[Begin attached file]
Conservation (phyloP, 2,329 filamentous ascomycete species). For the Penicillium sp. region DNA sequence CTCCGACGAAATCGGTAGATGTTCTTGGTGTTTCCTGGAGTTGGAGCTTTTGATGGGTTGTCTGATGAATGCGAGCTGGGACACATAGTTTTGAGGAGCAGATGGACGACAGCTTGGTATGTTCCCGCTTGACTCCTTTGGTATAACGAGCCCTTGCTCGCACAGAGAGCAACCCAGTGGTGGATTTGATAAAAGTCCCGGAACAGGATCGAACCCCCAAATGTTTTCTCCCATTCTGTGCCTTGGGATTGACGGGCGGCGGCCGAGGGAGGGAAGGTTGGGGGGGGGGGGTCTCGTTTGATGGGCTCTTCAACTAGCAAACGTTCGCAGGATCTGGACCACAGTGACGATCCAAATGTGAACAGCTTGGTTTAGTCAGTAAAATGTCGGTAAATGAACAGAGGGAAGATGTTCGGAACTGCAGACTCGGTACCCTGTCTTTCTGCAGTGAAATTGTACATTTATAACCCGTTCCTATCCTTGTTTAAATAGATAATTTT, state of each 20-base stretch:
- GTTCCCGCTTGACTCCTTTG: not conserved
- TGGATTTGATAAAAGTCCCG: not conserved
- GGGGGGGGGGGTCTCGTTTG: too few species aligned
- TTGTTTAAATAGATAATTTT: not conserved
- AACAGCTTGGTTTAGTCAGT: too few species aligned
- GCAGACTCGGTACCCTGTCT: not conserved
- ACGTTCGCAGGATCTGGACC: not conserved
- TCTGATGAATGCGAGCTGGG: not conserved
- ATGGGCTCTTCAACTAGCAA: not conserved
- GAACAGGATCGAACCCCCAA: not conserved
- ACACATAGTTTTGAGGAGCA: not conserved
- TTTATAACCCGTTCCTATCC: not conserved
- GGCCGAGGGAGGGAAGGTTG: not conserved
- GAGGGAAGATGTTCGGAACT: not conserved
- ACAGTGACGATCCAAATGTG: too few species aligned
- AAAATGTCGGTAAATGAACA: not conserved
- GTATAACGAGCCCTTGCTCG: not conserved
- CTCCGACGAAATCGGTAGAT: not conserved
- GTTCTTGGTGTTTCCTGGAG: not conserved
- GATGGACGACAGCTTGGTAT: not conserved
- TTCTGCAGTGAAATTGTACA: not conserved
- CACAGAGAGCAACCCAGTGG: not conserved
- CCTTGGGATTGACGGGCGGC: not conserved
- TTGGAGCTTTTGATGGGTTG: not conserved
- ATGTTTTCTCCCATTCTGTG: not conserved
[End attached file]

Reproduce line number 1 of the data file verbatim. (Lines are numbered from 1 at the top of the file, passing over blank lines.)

Conservation (phyloP, 2,329 filamentous ascomycete species). For the Penicillium sp. region DNA sequence CTCCGACGAAATCGGTAGATGTTCTTGGTGTTTCCTGGAGTTGGAGCTTTTGATGGGTTGTCTGATGAATGCGAGCTGGGACACATAGTTTTGAGGAGCAGATGGACGACAGCTTGGTATGTTCCCGCTTGACTCCTTTGGTATAACGAGCCCTTGCTCGCACAGAGAGCAACCCAGTGGTGGATTTGATAAAAGTCCCGGAACAGGATCGAACCCCCAAATGTTTTCTCCCATTCTGTGCCTTGGGATTGACGGGCGGCGGCCGAGGGAGGGAAGGTTGGGGGGGGGGGGTCTCGTTTGATGGGCTCTTCAACTAGCAAACGTTCGCAGGATCTGGACCACAGTGACGATCCAAATGTGAACAGCTTGGTTTAGTCAGTAAAATGTCGGTAAATGAACAGAGGGAAGATGTTCGGAACTGCAGACTCGGTACCCTGTCTTTCTGCAGTGAAATTGTACATTTATAACCCGTTCCTATCCTTGTTTAAATAGATAATTTT, state of each 20-base stretch: